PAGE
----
As insidiously as burnout comes, it also goes. This process can take several months. On average, full recovery takes at least six months, in some cases as long as a year. This makes it all the more important to intervene early. Of course, the sooner you admit to yourself that you're burned out and do something about it, the sooner you'll overcome it.

Then you can start again full of vitality and motivation. But in order to succeed, you first need to know how to recognize burnout at an early stage. So let's take a closer look at the individual stages now.

The burnout in stages

The burnout in stages

Not only in the definition of burnout there are different approaches. It is the same with its stages. There are scientists who divide it into 5, others into 7 and still others even into 10 stages or more. We direct our gaze to the golden mean and look at the 7-phase model according to Prof. Matthias Burisch in more detail.

Let's start, how could it be otherwise, with the initial phase. You have developed into a true workhorse. Ambition and perfectionism drive you, but not of your own accord, but rather by necessity. You have to complete an unbelievable number of tasks, and of course you have to do it in the best possible quality. So you can't help but develop such ambition, because otherwise you won't get anywhere.

You feel like you just don't have enough time to do all the tasks satisfactorily and you put your own needs in the background. Social contacts, even your health, take a back seat. You simply cannot and will not allow yourself a break. Even in bed at night you can't switch off and the rest you really need is missing. You become less efficient and have to spend more and more time and energy to complete your tasks.

Overcommitment turns into frustration

Your initial ambition is slowly but surely fading. You have achieved so much, now you finally want to get something back. But the expected praise or even the salary increase are not forthcoming. Disappointment spreads and you are frustrated.

You have the feeling that no one appreciates your efforts and have actually already signed your resignation. You now only do what is necessary, hardly show any sympathy and may even become somewhat cynical. In this second phase your private life can also suffer, because you demand more and more from your partner, but give less and less back.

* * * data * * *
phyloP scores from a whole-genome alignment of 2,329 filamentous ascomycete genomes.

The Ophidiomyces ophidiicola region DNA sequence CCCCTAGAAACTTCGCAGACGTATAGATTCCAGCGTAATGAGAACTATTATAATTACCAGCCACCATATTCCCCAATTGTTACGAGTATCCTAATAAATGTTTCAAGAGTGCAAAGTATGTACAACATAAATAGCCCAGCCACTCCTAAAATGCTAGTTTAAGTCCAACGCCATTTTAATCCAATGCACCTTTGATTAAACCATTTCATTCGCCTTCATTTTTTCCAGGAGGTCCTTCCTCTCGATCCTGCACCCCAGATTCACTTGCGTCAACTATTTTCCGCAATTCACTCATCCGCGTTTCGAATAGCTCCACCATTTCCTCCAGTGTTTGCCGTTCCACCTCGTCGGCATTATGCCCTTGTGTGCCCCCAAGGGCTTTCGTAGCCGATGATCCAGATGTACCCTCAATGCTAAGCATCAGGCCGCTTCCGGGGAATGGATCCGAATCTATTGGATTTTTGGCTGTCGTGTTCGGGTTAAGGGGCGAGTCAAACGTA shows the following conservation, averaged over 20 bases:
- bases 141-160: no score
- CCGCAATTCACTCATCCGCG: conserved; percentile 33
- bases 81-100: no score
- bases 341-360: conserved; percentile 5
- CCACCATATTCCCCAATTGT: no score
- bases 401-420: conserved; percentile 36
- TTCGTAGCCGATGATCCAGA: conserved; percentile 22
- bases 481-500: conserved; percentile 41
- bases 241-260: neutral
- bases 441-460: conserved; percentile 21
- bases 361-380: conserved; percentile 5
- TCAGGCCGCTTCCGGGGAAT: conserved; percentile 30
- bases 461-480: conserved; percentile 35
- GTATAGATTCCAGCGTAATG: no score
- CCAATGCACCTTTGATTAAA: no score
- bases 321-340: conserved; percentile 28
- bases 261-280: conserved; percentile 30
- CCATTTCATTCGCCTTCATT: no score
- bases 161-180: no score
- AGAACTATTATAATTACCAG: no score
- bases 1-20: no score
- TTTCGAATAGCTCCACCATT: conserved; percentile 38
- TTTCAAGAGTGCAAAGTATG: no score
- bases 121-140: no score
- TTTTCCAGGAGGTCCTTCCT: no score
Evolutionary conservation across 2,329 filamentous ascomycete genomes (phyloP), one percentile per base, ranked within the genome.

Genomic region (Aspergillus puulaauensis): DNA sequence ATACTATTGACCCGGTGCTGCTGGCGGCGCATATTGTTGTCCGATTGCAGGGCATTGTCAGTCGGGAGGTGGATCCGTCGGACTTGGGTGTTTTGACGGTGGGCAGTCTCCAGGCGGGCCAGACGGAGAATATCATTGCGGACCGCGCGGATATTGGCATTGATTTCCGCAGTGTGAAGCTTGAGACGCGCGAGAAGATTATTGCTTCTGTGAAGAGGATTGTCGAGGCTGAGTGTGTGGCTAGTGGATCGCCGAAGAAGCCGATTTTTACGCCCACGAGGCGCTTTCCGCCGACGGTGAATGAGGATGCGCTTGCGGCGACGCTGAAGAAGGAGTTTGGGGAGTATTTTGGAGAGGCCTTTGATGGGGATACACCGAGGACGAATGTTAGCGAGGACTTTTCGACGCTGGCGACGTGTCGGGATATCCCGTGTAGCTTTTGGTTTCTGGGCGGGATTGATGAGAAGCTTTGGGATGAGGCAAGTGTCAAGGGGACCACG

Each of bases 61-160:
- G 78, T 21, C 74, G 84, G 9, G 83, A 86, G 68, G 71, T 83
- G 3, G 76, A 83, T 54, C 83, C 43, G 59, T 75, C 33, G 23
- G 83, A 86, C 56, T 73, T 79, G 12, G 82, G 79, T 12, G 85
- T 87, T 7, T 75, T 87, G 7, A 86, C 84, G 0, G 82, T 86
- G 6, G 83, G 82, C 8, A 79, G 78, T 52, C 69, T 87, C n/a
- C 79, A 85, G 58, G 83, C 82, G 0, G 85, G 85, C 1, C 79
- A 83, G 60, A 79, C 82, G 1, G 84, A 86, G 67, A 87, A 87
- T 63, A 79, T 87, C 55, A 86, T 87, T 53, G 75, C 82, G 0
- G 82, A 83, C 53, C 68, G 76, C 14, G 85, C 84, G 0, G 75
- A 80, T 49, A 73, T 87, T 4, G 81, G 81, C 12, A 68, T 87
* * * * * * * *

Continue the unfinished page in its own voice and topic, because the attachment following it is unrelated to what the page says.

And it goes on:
The great awakening

You begin to realize that reality simply does not correspond to your wishes, and you look for someone to blame. You either find it in yourself and a depressive mood spreads, or in others, which can lead to anger or even aggression. This is exactly how stage three manifests.

As a result, your performance continues to decline and you have reached the fourth level. You become forgetful, careless mistakes creep in and complex tasks cause you great problems. You work through your to-do list without any creative ideas or changes? You don't need them at all right now.

You quickly find yourself at level five and basically don't care about anything. You give up your hobbies - you don't have time for them anyway - and you rarely see your friends and family. You withdraw more and more, even emotionally, and that makes you feel lonely.

Burnout makes your body suffer

It's no secret that stress has a negative impact on health. With burnout, of course, it is no different. Psychosomatic symptoms are on the rampage in the sixth phase, but can also occur sporadically in the initial phase. The complaints we discussed at the beginning can be joined by muscle tension, high blood pressure, vomiting, severe weight fluctuations, loss of libido and an increased susceptibility to infections, to name just a few examples.

You feel increasingly helpless and do not know how to free yourself from this situation, let alone what meaning your life has at all. With this you have arrived at the seventh and last stage according to Prof. Matthias Burisch. Indifference triumphs and even the things that used to make you incredibly happy no longer interest you. You sink into a burnout depression. At the latest now professional help is needed.

How do you recover from burnout?

How do you recover from burnout?